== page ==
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Roads Less Traveled 

When it comes to adventure that respects the Earth, almost nothing comes close to cruising around on a bicycle

"Two roads diverged in a yellow wood,
And sorry I could not travel both
And be one traveler, long I stood
And looked down one as far as I could
To where it bent in the undergrowth...."

Two years have gone by since the beginning of the Covid pandemic—500+ days of canceled events and closures, mandates and restrictions. During the initial lockdown many adventurous people looked closer to home for ways to escape. Although "stay-cations" are nothing new, there remain hidden gems and long-forgotten-about areas to explore, sometimes only an hour or two away from home base in Central Oregon. Now that the price of petrol has skyrocketed, it's prime time to rethink our time off, and lean in a bit heavier on alternative ways to explore.

click to enlarge Whether solo or with a group, a self-propelled, two-wheeled journey can take a rider to some of Central Oregon's most beautiful spots. - CREDIT DAVID SWORD
  • Credit David Sword
  • Whether solo or with a group, a self-propelled, two-wheeled journey can take a rider to some of Central Oregon's most beautiful spots.

Bend is a bicycle town, and with 500 miles of singletrack (plus seemingly unending dirt and accessible gravel roads), adventure opportunities await, literally out the front door. Most know the beloved Phil's Trail network, but have you ever thought about or attempted an overnight route? Who doesn't like camping out under the stars? Head out east, west, north or south for a multitude of loops, out-and-backs, shuttle, solo or supported endeavors. With late season snowstorms stacking up, many higher elevations routes are still closed, so plan accordingly.

There are dozens of routes to explore on a myriad of online platforms, many of them starting within an hour of Bend. Short routes are great for the day and can also be combined with others for a longer outing or possible overnighters. GPX files are available to download to your GPS computer or phone, making route planning a much easier task than plowing through paper maps. Check out Dirty Freehub and bikepacking.com to get started.

Want to go bigger? Many regard the six to seven days of the Oregon Outback route one of the finest in the Pacific Northwest. Starting in Klamath Falls and heading toward the northern border, the route takes riders to some amazing places. It's not for the faint of heart, however.

Oregon Outback contributor Donnie Kolb says, "The Oregon Outback route links up a handful of must-see, but rarely visited parts of the state. Expect desolation, extremely limited water and services, and some of the most beautiful riding in Oregon."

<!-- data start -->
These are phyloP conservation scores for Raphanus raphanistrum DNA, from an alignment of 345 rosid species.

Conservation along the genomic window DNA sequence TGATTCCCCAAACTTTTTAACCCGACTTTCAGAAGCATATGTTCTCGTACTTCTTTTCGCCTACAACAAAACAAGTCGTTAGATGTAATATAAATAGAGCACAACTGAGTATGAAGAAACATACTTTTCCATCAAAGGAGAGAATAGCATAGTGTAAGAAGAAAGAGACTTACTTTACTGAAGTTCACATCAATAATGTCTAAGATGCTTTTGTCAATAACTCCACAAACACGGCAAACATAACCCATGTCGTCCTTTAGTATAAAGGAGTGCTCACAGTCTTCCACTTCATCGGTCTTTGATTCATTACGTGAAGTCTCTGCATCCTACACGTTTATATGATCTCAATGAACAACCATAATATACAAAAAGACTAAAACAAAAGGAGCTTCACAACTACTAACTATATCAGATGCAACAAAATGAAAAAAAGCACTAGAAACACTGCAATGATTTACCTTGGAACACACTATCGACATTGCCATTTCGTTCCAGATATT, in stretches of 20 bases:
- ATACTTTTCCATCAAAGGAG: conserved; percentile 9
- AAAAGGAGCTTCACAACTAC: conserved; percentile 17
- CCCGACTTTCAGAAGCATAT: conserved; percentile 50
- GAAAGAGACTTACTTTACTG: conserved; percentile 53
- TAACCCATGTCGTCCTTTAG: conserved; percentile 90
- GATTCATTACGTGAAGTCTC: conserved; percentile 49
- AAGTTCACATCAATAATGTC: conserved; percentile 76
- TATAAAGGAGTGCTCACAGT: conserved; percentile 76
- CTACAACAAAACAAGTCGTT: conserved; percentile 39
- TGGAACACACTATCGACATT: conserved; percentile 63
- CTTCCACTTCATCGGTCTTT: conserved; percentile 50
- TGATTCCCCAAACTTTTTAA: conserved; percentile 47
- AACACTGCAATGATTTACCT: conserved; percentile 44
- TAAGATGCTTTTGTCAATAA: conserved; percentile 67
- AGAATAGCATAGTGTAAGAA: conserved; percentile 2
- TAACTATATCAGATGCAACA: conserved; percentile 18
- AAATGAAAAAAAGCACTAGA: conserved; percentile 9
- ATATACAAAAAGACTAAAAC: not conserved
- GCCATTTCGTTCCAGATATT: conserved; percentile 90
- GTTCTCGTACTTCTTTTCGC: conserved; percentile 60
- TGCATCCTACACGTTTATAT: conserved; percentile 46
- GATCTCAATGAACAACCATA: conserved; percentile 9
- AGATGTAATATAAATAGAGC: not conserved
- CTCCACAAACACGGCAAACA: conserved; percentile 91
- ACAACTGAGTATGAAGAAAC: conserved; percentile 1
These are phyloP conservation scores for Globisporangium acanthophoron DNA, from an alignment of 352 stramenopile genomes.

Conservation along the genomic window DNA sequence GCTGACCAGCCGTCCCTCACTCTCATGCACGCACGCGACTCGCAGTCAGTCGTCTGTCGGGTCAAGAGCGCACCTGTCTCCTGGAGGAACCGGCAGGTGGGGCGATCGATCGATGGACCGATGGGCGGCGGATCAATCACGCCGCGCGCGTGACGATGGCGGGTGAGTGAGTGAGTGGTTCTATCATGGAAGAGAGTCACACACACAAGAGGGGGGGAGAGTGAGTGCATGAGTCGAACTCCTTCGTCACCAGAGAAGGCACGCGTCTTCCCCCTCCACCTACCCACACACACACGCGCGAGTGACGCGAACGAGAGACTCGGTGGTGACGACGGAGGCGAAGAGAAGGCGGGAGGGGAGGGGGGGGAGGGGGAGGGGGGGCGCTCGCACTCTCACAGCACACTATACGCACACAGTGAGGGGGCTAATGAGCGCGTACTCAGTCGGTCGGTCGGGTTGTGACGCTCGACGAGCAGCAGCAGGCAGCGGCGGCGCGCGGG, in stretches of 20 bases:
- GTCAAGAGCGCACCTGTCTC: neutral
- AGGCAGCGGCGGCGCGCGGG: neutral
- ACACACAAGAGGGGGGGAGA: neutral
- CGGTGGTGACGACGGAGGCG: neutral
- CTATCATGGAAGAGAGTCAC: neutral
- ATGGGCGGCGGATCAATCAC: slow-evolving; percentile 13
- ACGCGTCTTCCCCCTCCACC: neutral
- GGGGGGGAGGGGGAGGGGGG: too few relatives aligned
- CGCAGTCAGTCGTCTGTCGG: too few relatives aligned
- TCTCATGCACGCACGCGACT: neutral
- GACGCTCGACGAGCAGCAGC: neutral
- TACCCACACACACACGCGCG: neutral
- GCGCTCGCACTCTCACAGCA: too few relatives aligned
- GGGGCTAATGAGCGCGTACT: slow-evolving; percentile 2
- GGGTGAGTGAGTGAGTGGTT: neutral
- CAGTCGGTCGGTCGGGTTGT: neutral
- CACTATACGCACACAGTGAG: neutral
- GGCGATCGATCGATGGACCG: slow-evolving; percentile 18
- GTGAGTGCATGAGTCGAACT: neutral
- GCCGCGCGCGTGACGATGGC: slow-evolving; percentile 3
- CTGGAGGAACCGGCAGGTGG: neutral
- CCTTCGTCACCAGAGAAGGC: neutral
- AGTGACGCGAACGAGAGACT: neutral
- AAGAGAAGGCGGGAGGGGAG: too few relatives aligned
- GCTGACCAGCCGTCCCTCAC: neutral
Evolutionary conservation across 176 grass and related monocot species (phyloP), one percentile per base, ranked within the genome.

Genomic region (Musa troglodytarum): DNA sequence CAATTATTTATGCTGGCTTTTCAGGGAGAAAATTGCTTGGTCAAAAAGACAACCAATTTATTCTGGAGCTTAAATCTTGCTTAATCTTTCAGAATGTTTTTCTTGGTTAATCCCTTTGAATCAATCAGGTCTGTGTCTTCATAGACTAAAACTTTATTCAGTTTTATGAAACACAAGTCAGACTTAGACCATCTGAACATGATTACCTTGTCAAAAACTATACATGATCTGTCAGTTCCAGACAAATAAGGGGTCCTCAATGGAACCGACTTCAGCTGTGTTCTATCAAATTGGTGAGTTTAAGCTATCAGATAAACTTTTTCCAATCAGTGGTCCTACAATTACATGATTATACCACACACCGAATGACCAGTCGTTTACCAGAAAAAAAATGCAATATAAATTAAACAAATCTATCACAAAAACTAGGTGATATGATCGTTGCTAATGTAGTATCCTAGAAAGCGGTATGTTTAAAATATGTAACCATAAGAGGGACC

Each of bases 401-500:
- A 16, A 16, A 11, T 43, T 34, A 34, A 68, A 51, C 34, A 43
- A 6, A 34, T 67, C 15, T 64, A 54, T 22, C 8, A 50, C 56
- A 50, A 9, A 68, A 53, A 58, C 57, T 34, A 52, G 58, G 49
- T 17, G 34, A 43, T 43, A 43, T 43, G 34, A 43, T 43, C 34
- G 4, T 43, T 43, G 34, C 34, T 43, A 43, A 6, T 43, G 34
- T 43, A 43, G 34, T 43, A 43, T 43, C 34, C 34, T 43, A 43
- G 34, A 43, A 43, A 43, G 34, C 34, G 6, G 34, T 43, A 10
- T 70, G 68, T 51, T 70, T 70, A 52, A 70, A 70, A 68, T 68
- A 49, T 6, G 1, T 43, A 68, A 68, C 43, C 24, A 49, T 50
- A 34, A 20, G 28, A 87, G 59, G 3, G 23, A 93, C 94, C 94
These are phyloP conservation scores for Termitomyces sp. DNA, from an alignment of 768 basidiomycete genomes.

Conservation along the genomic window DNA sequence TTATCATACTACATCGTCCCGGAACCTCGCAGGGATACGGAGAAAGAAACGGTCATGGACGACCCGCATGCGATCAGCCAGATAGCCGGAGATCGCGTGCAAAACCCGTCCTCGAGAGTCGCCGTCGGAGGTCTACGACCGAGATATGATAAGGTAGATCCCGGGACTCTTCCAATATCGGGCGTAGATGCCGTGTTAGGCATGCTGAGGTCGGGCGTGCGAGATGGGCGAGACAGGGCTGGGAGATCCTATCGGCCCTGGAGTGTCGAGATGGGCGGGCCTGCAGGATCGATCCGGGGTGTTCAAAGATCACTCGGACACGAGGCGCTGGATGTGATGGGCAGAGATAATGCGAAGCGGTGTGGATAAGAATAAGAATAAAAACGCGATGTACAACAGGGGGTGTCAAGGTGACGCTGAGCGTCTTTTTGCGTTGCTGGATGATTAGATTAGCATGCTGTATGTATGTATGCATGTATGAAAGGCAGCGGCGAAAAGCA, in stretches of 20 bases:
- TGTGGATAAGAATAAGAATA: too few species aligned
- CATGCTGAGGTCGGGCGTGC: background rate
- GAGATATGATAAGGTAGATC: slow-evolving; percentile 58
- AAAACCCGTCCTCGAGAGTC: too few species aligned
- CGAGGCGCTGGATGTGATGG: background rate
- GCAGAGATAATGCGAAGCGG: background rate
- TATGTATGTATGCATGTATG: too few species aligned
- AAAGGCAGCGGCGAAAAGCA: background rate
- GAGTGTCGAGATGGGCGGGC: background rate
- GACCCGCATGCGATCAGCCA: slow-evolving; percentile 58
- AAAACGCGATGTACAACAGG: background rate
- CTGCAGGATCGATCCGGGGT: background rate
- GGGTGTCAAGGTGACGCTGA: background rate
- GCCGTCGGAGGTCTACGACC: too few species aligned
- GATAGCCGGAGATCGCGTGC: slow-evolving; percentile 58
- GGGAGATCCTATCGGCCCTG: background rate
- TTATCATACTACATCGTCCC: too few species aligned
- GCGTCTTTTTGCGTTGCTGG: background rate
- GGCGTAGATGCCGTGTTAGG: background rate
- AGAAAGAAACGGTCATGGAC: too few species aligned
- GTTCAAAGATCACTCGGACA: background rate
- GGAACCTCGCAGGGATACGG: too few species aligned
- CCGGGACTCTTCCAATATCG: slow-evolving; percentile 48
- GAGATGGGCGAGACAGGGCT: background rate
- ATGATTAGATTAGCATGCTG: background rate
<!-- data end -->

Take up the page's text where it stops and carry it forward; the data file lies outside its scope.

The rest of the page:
click to enlarge CREDIT DAVID SWORD
  • Credit David Sword

Meanwhile, inspired by the famed Pacific Crest Trail, the Oregon Timber Trail is a massive undertaking. Most riders take smaller bites out of the route, but the 669 miles of the OTT is enough to keep one busy for much of the summer and/or for years to come. Designed around a mountain bike experience, the route is broken into four distinct tiers, with most riders allowing 20-30 days to complete the entire system. The Deschutes Tier, starting at Waldo Lake, covers 113 miles and is manageable in three to six days.

For those with plenty of time and needing a bit of a road trip, both the Ochoco and Strawberry Mountains, areas, more known for four-wheeling and hunting, have a growing number of biking routes. One could easily design weeks' worth of exploration on the endless double and growing single track routes throughout. Search the U.S. Forest Service website under MOUNTAIN BIKE, for a list of options. Hint: Check out the zones around Prairie City, the North Fork Malheur and North Fork John Day; they are wonderfully beautiful areas, with ample camp and bike options, that see far less traffic.

General notes: Bike rides don't have to be races, epically physical or mind-bendingly difficult. Take the slow lane, stop for pictures and find the perfect spot for a camp. Take a Tenkara fly rod and flip flops. Snack. Often. Always remember that riding a bicycle should be fun...mostly. Hardtail mountain or drop-bar gravel bikes are the norm for bike packing and adventure riding. Fatter tires give better grip and keep your ride plush, while adding bags gives you room for food, clothing and overnight gear. E-bikes are increasingly popular but are not allowed on every trail. Understand the regulations for each and every trail you intend to ride before setting out. Practice Leave No Trace principles. Explore. Be nice. Make friends.

Check out these sites to find routes that let you roll out right from your doorstep:

ridewithgps.com
dirtyfreehub.org
bikepacking.com
traveloregon.com
fs.usda.gov
oregontimbertrail.org

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